An organization right here in Knoxville is touching lives on the other side of the world, one child at a time.
It is Homes of Love. The nonprofit was founded by Debbie and Gary Chesney more than 20 years ago.
"They're homes. They usually have a grandma and dogs and cats and sometimes turtles and parents and we have a tutor who comes to the home and the kids take piano lessons and the boys play soccer on the beach," Debbie Chesney said.
More than 20 years ago, the Chesneys already had five kids when they pursued international adoption. The Knoxville couple met their new daughter, Anne Le, in an orphanage in Vietnam.
"As the plane lifted off from Vietnam my heart was just really torn (about) what we left behind and realizing we had our baby, and I was so relieved because when the wheels lifted she was ours. But just realizing there were so many we left behind," she said.
Those left behind needed love and security and a better life. What could they possibly do? With the help of a pastor from Vietnam, they came up with a plan.
"He had an idea that we could kind of do small homes for children and that just instantly hit our heart. That's what we really want. We don't want orphanages. To put a child into a home that's the answer," Gary Chesney said.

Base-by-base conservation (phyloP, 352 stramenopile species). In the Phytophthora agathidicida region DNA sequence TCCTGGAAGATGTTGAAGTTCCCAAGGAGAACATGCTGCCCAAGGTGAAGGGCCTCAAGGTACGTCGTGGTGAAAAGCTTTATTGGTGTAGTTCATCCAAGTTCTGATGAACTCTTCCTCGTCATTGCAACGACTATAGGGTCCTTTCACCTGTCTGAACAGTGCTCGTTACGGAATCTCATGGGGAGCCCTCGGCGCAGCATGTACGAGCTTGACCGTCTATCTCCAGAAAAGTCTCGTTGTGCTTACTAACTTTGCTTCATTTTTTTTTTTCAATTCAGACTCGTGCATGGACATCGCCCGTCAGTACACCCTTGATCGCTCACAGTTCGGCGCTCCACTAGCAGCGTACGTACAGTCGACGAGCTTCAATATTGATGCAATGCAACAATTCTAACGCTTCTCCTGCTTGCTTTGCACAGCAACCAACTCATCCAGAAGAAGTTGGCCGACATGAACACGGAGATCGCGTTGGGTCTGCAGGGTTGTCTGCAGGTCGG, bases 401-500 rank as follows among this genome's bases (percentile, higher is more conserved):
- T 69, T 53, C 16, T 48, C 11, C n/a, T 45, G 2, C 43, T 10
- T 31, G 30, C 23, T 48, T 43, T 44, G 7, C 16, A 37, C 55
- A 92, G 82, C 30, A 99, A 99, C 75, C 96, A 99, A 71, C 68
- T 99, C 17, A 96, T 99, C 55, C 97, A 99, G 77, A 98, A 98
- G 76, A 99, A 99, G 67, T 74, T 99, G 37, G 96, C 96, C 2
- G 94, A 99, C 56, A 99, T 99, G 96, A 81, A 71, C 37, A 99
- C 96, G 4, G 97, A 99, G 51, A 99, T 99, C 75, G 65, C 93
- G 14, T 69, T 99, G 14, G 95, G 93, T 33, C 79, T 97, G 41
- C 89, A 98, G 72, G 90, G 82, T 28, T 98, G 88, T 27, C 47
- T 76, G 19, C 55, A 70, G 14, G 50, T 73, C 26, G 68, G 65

Right now almost 100 children in three countries are growing up in 19 family homes. Growing up in their own cultures. Children who were orphaned or neglected or at risk for trafficking.
"We saw the situation of the difference between a family and the difference between an orphanage," Debbie Chesney said.
Amanda Hays saw the difference, too. In high school, she traveled to Vietnam on her first Homes of Love mission trip.
"I remember this one moment, I'm in a taxi looking out the window and I had this moment of 'I'm going to come back here,'" she said.
She went back again and again, eventually joined the organization's board, and now is on staff with the nonprofit.
Hays focuses on three new Homes of Love in Cambodia where the conditions are much worse than in Vietnam.
"Their home looks very different. It's hard to be there. It's dirty, it smells. But their family in the core doesn't look different because they love each other and they're getting education and they're getting food and they're getting clean water, which they weren't before," she said. "It's hard to be there. And it's good to be there. It's hard to explain."
Debbie Chesney has an explanation for how Homes of Love is possible.
"It's beyond what we ever could imagine. And it is probably beyond what we ever could have done," she said. "I know it is really God opening doors that were impossible to open. And He did it for us and we were just fortunate to be the ones who got to walk the path."
Homes of Love also operates in Zimbabwe.